widescreen – Juno delivers

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In the pantheon of films about teenage pregnancies, Juno stands apart. It deals with its subject matter smartly, credibly and affectionately, never losing its sense of humor or its sense of heart.

Sixteen-year-old Juno MacGuffs (Ellen Page) pregnant predicament comes after one night when, bored, she loses her virginity to her best friend, Bleeker (Michael Cera), an awkward, gangly nerd with a gentle, decent nature.

After a brief flirt with the free-clinic alternative, Juno decides to carry the baby to term, then give it up for adoption a move supported by her unusually supportive parents (J.K. Simmons and Allison Janney).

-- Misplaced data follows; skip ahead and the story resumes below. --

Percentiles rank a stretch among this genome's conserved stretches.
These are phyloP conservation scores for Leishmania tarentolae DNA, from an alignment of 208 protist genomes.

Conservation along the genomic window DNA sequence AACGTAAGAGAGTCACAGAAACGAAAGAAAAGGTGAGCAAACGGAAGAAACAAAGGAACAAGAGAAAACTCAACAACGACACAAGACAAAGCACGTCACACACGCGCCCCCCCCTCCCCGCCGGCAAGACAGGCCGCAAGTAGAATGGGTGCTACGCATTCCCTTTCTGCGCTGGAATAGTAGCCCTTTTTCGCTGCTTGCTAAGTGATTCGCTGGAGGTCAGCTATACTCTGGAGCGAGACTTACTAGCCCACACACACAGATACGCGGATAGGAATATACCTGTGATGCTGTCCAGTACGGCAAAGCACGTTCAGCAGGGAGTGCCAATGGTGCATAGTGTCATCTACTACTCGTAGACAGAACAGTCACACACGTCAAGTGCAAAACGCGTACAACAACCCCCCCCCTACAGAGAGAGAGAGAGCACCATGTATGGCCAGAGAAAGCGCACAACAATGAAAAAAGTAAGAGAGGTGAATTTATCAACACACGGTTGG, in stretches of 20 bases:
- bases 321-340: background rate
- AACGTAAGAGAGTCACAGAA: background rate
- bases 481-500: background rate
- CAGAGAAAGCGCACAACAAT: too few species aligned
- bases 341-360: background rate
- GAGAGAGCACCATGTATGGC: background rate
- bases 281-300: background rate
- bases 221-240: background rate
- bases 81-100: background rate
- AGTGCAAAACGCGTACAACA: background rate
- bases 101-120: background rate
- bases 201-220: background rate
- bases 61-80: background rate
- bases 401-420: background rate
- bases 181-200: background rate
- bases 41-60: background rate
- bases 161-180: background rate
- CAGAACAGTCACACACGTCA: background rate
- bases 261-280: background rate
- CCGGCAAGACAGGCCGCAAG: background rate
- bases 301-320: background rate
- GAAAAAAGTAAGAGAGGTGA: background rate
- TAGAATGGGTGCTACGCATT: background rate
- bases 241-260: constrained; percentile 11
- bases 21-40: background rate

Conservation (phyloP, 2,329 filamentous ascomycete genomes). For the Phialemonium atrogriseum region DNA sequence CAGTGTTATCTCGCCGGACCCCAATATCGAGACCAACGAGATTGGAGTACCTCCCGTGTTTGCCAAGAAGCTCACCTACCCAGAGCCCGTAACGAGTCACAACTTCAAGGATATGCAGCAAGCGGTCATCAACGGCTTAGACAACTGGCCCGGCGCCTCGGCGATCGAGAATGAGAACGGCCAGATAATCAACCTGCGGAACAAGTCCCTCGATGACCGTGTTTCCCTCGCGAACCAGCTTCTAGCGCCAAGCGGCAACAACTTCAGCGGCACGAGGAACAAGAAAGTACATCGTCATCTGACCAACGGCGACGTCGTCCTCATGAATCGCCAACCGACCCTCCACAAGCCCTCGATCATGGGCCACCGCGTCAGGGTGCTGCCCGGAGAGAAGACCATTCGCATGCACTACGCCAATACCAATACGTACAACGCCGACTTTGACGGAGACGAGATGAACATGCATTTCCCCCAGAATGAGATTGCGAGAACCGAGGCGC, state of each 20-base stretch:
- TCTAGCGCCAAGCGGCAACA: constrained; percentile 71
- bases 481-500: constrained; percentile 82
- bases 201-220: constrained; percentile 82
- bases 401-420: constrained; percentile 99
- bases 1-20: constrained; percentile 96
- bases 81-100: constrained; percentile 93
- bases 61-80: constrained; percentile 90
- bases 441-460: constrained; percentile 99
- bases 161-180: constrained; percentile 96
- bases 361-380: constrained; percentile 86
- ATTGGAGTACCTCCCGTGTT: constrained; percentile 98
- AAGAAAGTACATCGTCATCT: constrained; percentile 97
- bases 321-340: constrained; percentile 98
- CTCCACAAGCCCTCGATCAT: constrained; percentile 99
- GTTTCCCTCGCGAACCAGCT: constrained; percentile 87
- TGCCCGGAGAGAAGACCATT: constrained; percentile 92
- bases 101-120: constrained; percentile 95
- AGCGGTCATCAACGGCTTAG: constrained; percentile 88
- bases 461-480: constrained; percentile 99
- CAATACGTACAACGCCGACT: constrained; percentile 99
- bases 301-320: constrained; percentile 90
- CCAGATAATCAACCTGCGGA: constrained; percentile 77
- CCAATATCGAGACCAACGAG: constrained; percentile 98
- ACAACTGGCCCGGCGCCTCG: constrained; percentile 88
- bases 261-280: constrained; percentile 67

Juno meets with the new parents, Mark and Vanessa Loring (Jason Bateman and Jennifer Garner), an affluent couple who longs for a child. All seems right and rosy, but its not. And Juno, who is intent on providing a good life for the baby shes about to birth, comes up with a progressive, undeniably sensible solution.

Diablo Codys screenplay is bittersweet, fostering an authenticity frequently lacking in Hollywood films.

Juno wouldnt be half as terrific if not for the wondrous Page, who portrays the title character as wry and knowing beyond her years. Page is also smart enough to let vulnerability seep through Junos seemingly tough veneer. The young actress, who made a splash in the revenge thriller Hard Candy, carries the film like a champ.

Of course, she has help. Cera continues to tap into his gift of stuttering, teenage discomfort.

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